The demand on our attention seems to have drastically increased over the past decades. This is believed to be due, in part, to our “gain and sustain” culture with constant access to on-demand visual information like rapid-fire emails, brief snippets of entertainment on social media, and myriad messaging platforms all interspersed with flashy advertising.
The forebrain is the seat of executive function that underlies goal-directed behavior. The decision to tend to a stimulus depends on several factors, such as desire or task requirements. Forebrain circuits consider these factors and decide what parts of our environment deserve our mental energy, which is usually the portion that is the most important. The midbrain prioritizes information about salience, relevance, and location of an object and whatever part of the environment “wins” highest priority is the object towards which gaze is fixed. This action involves inhibiting directed attention toward less important stimuli, called “gating”, and is often attributed to a region known as the thalamus.
For example, consider being in the Australian outback where dangerous snakes are located. A sudden motion in the sand wins highest priority and the body orients toward the visual cue- consuming all our attention while we decide what to do. However, midbrain prioritization can be altered by the forebrain, which has more competing interests than ever in our current society.
Historically, the majority of attention was dedicated to immediate threats and basic survival needs. The industrial revolution afforded us the ability to give more attention to leisurely pursuits, while the tech revolution is giving us flashy things to capture our attention. But we all know that at the end of the day in our modern culture, the forebrain is going to choose the funny cat video on TikTok as highest priority.
Ashlie Reker is the senior in vivo research liaison at RockStep Solutions. Originally from the Greater Cincinnati Area, she began studying psychology with a focus in neuroscience while completing her undergraduate degree at the University of Kentucky. Thereafter, Ashlie moved to Melbourne Australia where she received her postgraduate diploma in psychology from the University of Melbourne, submitting her thesis that assessed the effects of defective color vision on color perception in the discipline of cognitive psychology. Continuing to pursue her love of neuroscience, Ashlie went on to complete her PhD at Deakin University, in collaboration with Mayo Clinic, using a translational model of treatment resistant depression to elucidate the mechanisms and efficacy of deep brain stimulation as a novel therapeutic to address the unmet needs of this at-risk population. Returning to the Greater Cincinnati Area, Ashlie continued her research as a postdoctoral fellow at the University of Cincinnati researching pain tolerance. This research contributed to the development of the Operant Plantar Thermal Assay – a novel behavioral test that offers a quantifiable measure of pain tolerance, discriminating it from the sensory component of pain and allowing for a deeper understanding of algesia towards the development of more effective analgesics.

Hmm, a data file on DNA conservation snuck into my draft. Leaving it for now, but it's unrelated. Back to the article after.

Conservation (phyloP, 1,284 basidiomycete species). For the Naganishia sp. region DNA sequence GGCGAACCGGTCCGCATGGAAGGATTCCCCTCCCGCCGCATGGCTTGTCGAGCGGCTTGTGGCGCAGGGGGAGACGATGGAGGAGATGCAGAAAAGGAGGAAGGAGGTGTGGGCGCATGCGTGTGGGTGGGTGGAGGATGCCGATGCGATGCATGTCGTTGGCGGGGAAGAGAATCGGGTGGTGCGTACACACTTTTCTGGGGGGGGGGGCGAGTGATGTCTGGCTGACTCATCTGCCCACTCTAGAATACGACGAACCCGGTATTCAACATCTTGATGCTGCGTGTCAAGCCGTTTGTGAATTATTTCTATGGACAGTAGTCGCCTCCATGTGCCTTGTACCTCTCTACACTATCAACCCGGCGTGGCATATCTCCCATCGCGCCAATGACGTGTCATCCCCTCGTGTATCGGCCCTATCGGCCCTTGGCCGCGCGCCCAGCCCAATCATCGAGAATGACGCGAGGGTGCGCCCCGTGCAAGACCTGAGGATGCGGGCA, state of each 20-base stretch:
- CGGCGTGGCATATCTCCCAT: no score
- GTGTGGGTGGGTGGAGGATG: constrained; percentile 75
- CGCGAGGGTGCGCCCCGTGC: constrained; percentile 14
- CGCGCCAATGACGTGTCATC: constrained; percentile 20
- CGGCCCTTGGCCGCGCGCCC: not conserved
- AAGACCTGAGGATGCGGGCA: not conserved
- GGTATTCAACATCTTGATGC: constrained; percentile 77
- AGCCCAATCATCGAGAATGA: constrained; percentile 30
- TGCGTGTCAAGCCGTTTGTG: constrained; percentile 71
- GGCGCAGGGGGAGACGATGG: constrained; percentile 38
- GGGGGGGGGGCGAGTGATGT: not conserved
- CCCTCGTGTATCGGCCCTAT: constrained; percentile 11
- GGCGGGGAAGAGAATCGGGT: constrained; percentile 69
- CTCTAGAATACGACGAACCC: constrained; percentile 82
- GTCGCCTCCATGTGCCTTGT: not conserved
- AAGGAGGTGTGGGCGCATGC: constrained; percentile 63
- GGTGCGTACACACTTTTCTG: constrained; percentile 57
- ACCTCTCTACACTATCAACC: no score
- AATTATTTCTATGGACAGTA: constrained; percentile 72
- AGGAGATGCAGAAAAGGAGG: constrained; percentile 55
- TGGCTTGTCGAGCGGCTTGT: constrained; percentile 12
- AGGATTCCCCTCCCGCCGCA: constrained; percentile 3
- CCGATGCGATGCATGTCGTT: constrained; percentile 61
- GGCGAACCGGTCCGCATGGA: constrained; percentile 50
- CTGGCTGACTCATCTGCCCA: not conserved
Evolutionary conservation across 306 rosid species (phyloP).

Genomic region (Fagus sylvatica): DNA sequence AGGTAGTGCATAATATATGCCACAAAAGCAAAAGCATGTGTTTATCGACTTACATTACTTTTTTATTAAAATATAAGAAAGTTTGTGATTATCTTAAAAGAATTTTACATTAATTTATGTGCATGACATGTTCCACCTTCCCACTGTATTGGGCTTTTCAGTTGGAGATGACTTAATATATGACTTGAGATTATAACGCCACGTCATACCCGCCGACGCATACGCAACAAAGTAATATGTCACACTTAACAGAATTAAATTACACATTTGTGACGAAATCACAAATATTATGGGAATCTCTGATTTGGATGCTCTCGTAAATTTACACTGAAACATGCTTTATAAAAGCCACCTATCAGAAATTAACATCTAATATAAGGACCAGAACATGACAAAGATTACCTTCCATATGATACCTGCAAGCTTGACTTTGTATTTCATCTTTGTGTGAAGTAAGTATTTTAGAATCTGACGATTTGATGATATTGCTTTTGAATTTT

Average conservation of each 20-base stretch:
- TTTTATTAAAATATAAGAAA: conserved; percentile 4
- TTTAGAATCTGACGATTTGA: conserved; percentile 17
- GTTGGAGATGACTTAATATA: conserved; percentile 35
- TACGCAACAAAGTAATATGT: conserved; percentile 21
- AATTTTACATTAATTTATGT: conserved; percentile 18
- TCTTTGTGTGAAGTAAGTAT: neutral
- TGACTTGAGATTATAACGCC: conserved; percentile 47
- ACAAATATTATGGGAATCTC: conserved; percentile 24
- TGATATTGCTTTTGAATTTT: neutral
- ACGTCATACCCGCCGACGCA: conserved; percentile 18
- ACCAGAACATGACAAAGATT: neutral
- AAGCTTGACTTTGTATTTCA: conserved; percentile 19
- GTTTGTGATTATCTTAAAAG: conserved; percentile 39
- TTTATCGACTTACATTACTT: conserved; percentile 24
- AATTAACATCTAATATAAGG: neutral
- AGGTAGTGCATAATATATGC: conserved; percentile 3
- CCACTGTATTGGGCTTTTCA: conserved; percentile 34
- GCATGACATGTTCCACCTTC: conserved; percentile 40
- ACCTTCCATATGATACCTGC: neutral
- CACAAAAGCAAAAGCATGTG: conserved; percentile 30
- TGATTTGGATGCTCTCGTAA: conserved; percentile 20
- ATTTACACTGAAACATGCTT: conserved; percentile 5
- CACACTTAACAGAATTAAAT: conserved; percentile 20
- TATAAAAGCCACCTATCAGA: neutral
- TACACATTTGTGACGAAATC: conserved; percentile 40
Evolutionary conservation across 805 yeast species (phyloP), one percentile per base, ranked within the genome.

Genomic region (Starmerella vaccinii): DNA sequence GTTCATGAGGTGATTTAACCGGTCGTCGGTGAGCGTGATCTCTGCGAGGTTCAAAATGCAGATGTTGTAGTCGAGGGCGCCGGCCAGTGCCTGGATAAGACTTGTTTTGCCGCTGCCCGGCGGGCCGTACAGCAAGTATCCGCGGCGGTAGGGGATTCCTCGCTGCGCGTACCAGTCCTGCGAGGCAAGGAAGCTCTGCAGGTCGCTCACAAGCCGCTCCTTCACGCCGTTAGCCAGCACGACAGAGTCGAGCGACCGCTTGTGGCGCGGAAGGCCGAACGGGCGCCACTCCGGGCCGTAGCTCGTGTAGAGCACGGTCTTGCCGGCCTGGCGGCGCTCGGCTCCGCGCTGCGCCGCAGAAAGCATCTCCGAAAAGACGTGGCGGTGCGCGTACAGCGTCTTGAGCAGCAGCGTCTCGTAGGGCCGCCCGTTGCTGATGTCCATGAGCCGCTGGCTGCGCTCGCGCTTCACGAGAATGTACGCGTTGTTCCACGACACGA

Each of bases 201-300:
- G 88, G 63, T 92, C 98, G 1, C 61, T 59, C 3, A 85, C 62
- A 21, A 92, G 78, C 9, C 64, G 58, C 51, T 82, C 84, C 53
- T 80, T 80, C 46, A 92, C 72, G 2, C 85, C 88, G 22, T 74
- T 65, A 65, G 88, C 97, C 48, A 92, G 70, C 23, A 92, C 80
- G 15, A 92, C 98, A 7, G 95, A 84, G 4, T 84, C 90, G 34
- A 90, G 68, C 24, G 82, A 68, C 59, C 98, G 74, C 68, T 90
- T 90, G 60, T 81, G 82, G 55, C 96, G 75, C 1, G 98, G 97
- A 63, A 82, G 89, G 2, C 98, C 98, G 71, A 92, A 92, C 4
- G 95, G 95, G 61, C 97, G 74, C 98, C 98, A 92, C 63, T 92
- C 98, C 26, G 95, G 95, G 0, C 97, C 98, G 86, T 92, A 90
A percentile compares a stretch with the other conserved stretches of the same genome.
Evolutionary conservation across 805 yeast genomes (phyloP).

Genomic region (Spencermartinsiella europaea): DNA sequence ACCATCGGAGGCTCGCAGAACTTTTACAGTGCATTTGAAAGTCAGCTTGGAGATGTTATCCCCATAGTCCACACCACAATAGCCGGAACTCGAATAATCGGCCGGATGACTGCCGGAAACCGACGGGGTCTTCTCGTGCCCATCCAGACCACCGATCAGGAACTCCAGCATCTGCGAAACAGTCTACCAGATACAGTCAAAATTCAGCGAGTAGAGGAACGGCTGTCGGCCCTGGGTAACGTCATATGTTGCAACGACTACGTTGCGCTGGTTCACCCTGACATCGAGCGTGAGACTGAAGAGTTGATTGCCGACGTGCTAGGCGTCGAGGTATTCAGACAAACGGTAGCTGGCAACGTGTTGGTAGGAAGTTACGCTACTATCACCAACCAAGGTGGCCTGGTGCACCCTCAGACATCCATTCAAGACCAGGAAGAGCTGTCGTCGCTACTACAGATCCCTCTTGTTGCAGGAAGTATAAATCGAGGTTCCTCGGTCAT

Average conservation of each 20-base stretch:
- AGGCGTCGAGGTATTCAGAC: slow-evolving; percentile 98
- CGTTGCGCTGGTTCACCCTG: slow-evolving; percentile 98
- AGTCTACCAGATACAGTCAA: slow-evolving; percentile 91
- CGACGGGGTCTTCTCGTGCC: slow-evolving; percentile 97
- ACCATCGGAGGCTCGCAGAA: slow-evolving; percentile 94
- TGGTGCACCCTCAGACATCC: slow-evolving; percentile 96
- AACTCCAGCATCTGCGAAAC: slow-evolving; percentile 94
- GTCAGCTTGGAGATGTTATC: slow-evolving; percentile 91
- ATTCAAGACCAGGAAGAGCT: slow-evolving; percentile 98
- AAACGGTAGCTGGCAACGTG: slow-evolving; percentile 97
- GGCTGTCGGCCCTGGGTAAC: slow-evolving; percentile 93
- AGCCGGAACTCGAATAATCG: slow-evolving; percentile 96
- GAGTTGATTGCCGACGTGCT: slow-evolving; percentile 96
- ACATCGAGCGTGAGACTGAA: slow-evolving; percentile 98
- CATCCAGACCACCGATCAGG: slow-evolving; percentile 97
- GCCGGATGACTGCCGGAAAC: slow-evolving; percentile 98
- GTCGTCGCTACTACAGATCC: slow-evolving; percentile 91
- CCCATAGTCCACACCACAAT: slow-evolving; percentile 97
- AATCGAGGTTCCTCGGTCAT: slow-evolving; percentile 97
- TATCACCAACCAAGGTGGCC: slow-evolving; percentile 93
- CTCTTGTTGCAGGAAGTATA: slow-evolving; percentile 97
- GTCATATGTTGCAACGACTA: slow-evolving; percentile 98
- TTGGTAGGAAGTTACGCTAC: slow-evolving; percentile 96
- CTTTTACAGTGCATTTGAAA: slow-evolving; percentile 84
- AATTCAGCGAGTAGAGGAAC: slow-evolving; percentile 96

Ashlie joined RockStep Solutions in September of 2020. Her role is to assist scientists from all fields of research in understanding how Climb can increase their research efficiencies and output, helping to get new treatments to market faster.
²Lorenz-Spreen, P., Mønsted, B.M., Hövel, P. et al. Accelerating dynamics of collective attention. Nat Commun 10, 1759 (2019). https://doi.org/10.1038/s41467-019-09311-w
Is Technology Short-Changing Our Attention Spans? (2021, April 22). Retrieved from https://www.theguardian.com/sbs-on-demand–are-you-addicted-to-technology/2021/apr/23/is-technology-short-changing-our-attention-spans
Knudsen E. I. (2018). Neural Circuits That Mediate Selective Attention: A Comparative Perspective. Trends in neurosciences, 41(11), 789–805. https://doi.org/10.1016/j.tins.2018.06.006
NICM Health Research Institute, Western Sydney University. (2019, June 5). How the Internet may be changing the brain. ScienceDaily. Retrieved April 3, 2022 from www.sciencedaily.com/releases/2019/06/190605100345.htm
Referenced Journal: Joseph Firth, John Torous, Brendon Stubbs, Josh A. Firth, Genevieve Z. Steiner, Lee Smith, Mario Alvarez‐Jimenez, John Gleeson, Davy Vancampfort, Christopher J. Armitage, Jerome Sarris. The “online brain”: how the Internet may be changing our cognition. World Psychiatry, 2019; 18 (2): 119 DOI: 10.1002/wps.20617
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*For a comprehensive review of the neural mechanisms of attention the reader is referred to Knudsen, E.I., 2018 listed in the references.